Just a few tips if you want to test it (obviously use only Target Quantizer encoding method): from my tests I found xvid can only use integer quantizers, even if you can choose decimals: if you choose TargetQuantizer=1.1, xvid will encode 9 frames with quantizer=1 and 1 frame with quantizer=2, then other 9 frames with quantizer=1 and 1 frame with quantizer=2 and so on... if you choose TargetQuantizer=1.5, it will encode 1 frame with quant=1 and 1 frame with quant=2 and so on...
With TargetQuantizer=1 I cannot see any difference whatsoever from the original, with TQ=2 it seems there's only some very light denoise applied to the image, but still no artifacts. Only from TQ=4 I can start to see some compression artifacts.
My settings: QuantizationType=MPEG (the default H.263 is optimized for low bitrates and softens the image), AdaptiveQuantization=OFF, InterlacedEncoding=Flagged, TargetQuantizer=1.00, MotionSearchPrecision=0 (this disables the motion search and allows all-I encoding)
Last edited by crespo80; 13th Dec 2013 at 11:16.
RGB 4:4:4 source:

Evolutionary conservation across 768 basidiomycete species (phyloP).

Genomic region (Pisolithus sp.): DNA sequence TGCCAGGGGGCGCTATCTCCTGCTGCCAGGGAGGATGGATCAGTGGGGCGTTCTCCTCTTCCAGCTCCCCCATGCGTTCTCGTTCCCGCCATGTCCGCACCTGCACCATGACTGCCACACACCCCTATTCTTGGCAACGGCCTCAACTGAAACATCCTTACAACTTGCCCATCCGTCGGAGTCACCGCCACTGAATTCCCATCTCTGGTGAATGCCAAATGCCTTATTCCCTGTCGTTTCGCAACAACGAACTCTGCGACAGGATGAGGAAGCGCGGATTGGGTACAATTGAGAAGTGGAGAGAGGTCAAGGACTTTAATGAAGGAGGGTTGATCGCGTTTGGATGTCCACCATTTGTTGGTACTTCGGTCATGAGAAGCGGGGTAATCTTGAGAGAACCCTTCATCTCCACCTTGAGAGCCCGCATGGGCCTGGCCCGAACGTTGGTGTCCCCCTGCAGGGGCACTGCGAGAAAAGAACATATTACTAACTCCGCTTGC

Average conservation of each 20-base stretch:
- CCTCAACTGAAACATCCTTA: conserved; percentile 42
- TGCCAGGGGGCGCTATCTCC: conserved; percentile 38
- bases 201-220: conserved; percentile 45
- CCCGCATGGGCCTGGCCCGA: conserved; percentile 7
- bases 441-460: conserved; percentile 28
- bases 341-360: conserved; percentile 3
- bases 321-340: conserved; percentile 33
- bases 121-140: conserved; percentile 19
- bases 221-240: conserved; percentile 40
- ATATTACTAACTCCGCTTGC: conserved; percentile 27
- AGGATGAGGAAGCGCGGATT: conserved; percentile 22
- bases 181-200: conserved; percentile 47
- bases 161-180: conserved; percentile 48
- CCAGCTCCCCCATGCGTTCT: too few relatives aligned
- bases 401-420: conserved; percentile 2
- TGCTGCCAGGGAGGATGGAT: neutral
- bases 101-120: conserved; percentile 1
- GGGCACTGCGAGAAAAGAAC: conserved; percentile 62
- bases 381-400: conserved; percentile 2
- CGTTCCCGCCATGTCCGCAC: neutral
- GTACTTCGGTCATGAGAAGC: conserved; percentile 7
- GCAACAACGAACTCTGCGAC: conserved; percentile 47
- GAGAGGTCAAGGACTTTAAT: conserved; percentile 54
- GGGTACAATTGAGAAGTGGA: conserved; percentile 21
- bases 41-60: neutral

RGB 4:4:4 video encoded with Xvid all I frames:
Contrast stretched to bring out the DCT ringing:
Be sure to view the images at full size with 1:1 pixel mapping.
Of course, the DCT ringing isn't as obvious with real world video capture because you don't have sharp edges and flat shading like in the above images. And all the noise in analog caps helps hide artifacts. But you should know what you're getting into and what to look for.
I should expect the typical DCT ringing either way (and much more so with encoding over analog captures) which is why I'm still sticking with lossless for precious content. But a viable storage compromise for B or C level content is always neat.
I'm curious how an all-keyframe enforced Xvid will perform in motion, particularly where camera pans and fast moving scenes would yield an eyesore of blocks and blurs otherwise.
(At work now, but will test it soon enough.)
Interesting test image Jagabo, I tried to compress it in Jpeg (the best known DCT-based image compression algorithm) at maximum quality 12 and it's perfectly identical to the original, no ringing artifacts.